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My Garden Journal 2019 – October

Here we are once again delving into my garden journal this time looking at my entries for October, the first real autumnal month. I began by writing, “October tasks, which we have been planning during the time our garden was open for the NGS, began in ernest as the new month begins. We start by clearing the lavender edging to our front garden, where all the plants had become too woody and impregnated with self-seeded perennials and weeds from seeds dropped by tractor tyres. The shrub border behind the line of lavenders also needed a good revitalise.”

Replacing old lavender edging with new and revitalising the border behind.

Giving our mixed hedge a trim.

Resowing grass paths damaged by many visitors’ feet!

 

Revitalising planting in our vintage zinc galvanised tub, and planting miniature asters.

On the page opposite I carried on, “The leaves on trees and shrubs are slowly changing colour at a slower rate than usual.

“Berries are colouring up too, adding extra oomph to our patch, cotoneasters, sorbus, malus and hollies.”

     

Over to the next double page we see photos of colourful flowers of October. I introduced the photos with the words, “October flowers still add plenty of colour to our patch.”

            

And so to the final page of my October entries in my garden journal, where I wrote, “Further into the month grasses and perennials begin to show autumnal colours. Some like the hostas colour up and then turn to mush so we clear their leaves away before they attract slugs. Others remain firm and upright for months.”

That is my journal for October so just 2 months left to report on for this year.

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My Garden Journal 2018 – October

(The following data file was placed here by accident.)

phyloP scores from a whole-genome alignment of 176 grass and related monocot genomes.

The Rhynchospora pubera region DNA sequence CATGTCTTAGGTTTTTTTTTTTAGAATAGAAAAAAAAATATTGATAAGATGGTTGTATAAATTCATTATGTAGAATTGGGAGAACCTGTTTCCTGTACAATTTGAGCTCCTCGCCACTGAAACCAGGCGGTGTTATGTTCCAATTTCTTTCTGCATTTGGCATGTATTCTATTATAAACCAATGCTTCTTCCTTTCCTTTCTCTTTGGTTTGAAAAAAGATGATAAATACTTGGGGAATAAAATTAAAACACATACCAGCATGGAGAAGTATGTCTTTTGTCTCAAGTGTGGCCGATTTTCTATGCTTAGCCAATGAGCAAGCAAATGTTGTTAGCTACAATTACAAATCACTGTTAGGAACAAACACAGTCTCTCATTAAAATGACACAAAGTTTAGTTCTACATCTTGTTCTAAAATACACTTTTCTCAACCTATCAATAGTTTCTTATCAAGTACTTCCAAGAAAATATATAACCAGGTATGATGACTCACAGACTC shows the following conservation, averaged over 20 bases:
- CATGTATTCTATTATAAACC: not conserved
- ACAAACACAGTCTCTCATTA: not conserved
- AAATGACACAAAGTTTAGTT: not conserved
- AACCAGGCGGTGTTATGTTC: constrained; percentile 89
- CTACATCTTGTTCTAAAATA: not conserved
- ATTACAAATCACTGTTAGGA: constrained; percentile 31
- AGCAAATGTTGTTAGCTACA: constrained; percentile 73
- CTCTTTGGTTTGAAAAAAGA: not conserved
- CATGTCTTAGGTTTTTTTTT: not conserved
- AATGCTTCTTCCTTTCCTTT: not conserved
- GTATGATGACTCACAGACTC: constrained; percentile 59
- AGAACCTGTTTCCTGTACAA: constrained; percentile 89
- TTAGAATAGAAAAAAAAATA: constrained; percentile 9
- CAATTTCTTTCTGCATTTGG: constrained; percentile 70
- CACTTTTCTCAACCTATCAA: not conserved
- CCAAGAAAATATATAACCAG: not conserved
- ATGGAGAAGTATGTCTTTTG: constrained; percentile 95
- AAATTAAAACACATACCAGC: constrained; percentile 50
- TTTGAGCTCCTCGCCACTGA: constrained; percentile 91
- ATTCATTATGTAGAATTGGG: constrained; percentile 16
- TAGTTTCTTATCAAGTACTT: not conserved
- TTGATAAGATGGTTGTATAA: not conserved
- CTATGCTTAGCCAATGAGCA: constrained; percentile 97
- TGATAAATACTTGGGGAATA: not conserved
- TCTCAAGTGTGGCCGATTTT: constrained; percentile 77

Here we are in October, my 10th visit to my garden journal this year. I love October, with its special rich light and the fire and flame colours of foliage on trees, shrubs and perennial plants alike.

The first words in my October journal were, “With October came our first signs of Autumn, foliage on perennials, shrubs and trees are all colouring up – yellows, oranges and reds. Green is becoming a far less dominant colour.” I have taken lots of colourful photos to share what we can see each time we wander out into our garden.

        

On the next page my photos one of the most colourful of all autumnal shrubs, the deciduous Euonymus, and I wrote, Our deciduous Euonymus are at their best in October, foliage and berries.”

  

Over on the next double page spread and on the following page too, I continued to look at our current projects.

I wrote, Moving on with our project, creating a new border to replace our rather jaded foliage bed, we positioned the plants in pots, moved them around until they looked just right. The planting could then get underway.”

“We decided that for another autumn and winter task we would re-design our Hot Border which was looking a little jaded. This simple decision soon became far more complicated.  We ended up making the bold decision to move the new Hot Garden to a completely different part of our patch. But first we had to finish work on the new bed featured on the opposite page. Bulbs had to be planted and an access path made along the backof the border plus a couple of Liriope muscari needed planting.”

“A selection of bulbs and a few more Carex get planted.”

 

“Ian, our gardener, creates a new acess path for the back of the new border.”

 

“Two Liriope muscari now enjoy their new home.”

Moving on to the next double page spread I share the beginnings of developing the new front border to replace the original Hot Garden. I wrote,“As Ian trimmed our Lavender Hedge, I began stripping out the original Hot Border. As I dug plants up, Jude repotted any we wished to keep, if necessary splitting them up too.”

   

 

The front border soon looked empty and Ian improved the soil by double digging and and incorporating organic compost and forking it all through. It is now easily workable and feels a perfect texture.

On the opposite page to our front border adventures I shared some of my paintings of October seedheads, created using graphite pencil and Japanese water colour brush pens.

I wrote, “When the sun shines bright on a dry October day, its rays catch each delicate seedhead atop the fine stems of perennials. The slightest breeze invite these lightweight beige, bronze, ginger and coffee seedheads to dance.”

The final double page spread brings colour back as we look at what is in flower during the last few days of the month. I wrote, “In contrast to the subtle colours of dried grasses and seed heads our late flowering climbers, shrubs and perennials are so bright!”

    

“Sharp contrasts give the garden added depth as the autumn sum dips lower in the sky.”

 

So we see the end of October with reasonable temperatures holding up and plenty of dry days to get out into the garden and get busy.